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Homework Help: Test question today

  1. Oct 19, 2007 #1
    1. The problem statement, all variables and given/known data
    The image is a crane.
    For the diagram given, find the tension in the cable and find the moment around point A.
    The length of the crane the dark bar is 12 m.

    http://img249.imageshack.us/img249/679/exqjm6.jpg [Broken]

    2. Relevant equations
    sigma m = F *D

    3. The attempt at a solution

    I had this question on a test today and am very curious to know the answer.
    if someone strong in physics please solve it.

    I got 51 something Kilo Newton for the reaction at A.
    For the tension i got 46.08 Kilo newton i believe.

    thank you.

    EDIT: In my reaction/moment calculation I included the force of the cable. that being said i forgot to account for the y direction of the cable. should the cable have been accounted for?
    Last edited by a moderator: May 3, 2017
  2. jcsd
  3. Oct 19, 2007 #2


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    Here's what I get:

    let T be the force of tension..

    let B be the force in the bar...

    Bcos30 - Tcos20 = 0

    B = 1.085T

    Bsin30 - 35 - Tsin20 = 0

    plug in B = 1.085T

    I get T = 174.6N

    Then the torque about A:

    10kN*6cos30 + 35kN*12cos30 - Tsin20*12

    = 10kN*6cos30 + 35kN*12cos30 - 174.6sin20*12
    = -300.9 kNm

    so the reaction has to be +300.9 kNm ie 300.9 kNm clockwise

    I was a little thrown off by the problem... because I initially just tried to get T by making the torque about A to 0... then when I saw the question asking for the moment about A I changed...

    Not very confident with how i did this problem.
  4. Oct 19, 2007 #3
    If someone as intelligent as you are not confident then I am sure my class took a strong beating during this test.

    Btw the weight hanging is 25KN i should have wrote it neater.

    Yup totally blew the last page of this test. I even got the tension wrong..which was the easier question.

    He gave us 50 minutes to solve 4 questions. By the time i got to the 4th had very little time left.

    but listen in your moment calculation why didnt you account for the x component of the tensin in the string?
  5. Oct 19, 2007 #4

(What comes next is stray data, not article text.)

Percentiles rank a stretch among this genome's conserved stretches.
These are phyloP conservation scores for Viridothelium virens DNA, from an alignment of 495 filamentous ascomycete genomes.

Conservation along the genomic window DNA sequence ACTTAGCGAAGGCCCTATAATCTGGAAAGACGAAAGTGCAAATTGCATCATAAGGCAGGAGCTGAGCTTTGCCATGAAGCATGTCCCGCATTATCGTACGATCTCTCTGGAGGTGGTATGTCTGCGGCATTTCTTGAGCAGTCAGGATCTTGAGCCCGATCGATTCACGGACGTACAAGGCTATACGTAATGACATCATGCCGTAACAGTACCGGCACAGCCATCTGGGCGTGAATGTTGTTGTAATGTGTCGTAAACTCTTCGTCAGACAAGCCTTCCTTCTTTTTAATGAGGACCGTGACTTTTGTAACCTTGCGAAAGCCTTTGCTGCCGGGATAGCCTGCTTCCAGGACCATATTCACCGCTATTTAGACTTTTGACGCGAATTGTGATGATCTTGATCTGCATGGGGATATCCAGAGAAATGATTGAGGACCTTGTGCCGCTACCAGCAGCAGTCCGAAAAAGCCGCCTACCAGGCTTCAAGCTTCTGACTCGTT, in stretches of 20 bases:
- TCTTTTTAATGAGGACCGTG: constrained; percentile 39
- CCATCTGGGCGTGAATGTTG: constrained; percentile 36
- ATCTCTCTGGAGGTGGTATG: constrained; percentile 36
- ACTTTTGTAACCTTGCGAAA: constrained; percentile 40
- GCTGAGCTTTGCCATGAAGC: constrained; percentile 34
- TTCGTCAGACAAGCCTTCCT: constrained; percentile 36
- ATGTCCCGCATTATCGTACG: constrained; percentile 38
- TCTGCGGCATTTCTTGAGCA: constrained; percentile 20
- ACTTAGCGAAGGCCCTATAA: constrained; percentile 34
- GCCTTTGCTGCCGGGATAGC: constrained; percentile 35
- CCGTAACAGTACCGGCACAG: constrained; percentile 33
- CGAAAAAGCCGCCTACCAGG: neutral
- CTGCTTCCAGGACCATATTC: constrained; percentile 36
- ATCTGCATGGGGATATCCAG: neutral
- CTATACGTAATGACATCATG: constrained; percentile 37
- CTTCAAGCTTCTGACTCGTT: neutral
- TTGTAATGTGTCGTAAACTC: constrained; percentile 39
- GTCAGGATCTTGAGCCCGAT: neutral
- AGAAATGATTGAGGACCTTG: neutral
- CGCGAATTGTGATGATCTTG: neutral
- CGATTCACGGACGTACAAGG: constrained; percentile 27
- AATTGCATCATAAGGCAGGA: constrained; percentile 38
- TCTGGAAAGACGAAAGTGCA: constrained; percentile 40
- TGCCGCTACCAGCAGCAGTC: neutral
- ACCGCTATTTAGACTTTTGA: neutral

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    Thanks I appreciate that. But in this question, I don't feel confident at all because I changed the way I solved the problem after reading the second part of the question. That's never a good sign. ;)

    The assumption I'm making here that there's a reaction force acting at A along the axis of the beam... along with a reaction moment at A. I don't feel good about this assumption that the net reactional force acts along the axis...

    yeah, I used 25kN... The 35kN... is the 25kN + the 10kN of the beam...

    I was using the component of tension perpendicular to the beam... ie Tsin10. then the torque due to that is -Tsin10*12 (minus sign indicates counteclockwise). The component parallel to the beam is Tcos10... but this creates 0 torque...

    You can also divide into the x (horizontal) and y(vertical)-components... magnitude of x-component of tension would be Tcos20. torque due to that is -Tcos20*(12sin30). The torque due to the y-component of tension is Tsin20*12cos30... net torque would be Tsin20*12cos30 - Tcos20*(12sin30) = Tsin(20-30) = Tsin(-10) = -Tsin10. comes out to the same answer...

    I would have blown this question on a test too.
  6. Oct 19, 2007 #5
    Go back and look at the moment about A and ask yourself "Is the boom arm rotating about A?" If not, what does that say about the moments?
  7. Oct 19, 2007 #6


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    Oh... I was making this whole problem way more complicated than it was... for some reason I was fixated on the answer to the second part not being 0.

    so to get tension:

    10kN*6cos30 + 25kN*12cos30 - Tsin10*12 = 0

    T = 149.6 kN ?
    Last edited: Oct 19, 2007
  8. Oct 19, 2007 #7
    do you mean T cos 20? because the triangle of the given 10 degrees is not a right triangle.

    149.6N doesn't SEEM right because how could the tension be so low compared to the other forces?
    Last edited: Oct 19, 2007
  9. Oct 19, 2007 #8


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    I blundered... it should be 149.6 kN.

    I'm taking the component of tension perpendicular to the arm... that's Tsin10
  10. Oct 20, 2007 #9
    Thanks ok I understand what you did there.

    Can someone clarify for what TVP45 meant about the boom bar please?

    Why should the moment/reaction be 0 again?
    Last edited: Oct 20, 2007
  11. Oct 20, 2007 #10
    Since the boom bar is not rotating about A, the moments about that point must sum to 0. That is a necessary condition for static equilibrium.

    That is a fairly simple equation to solve.
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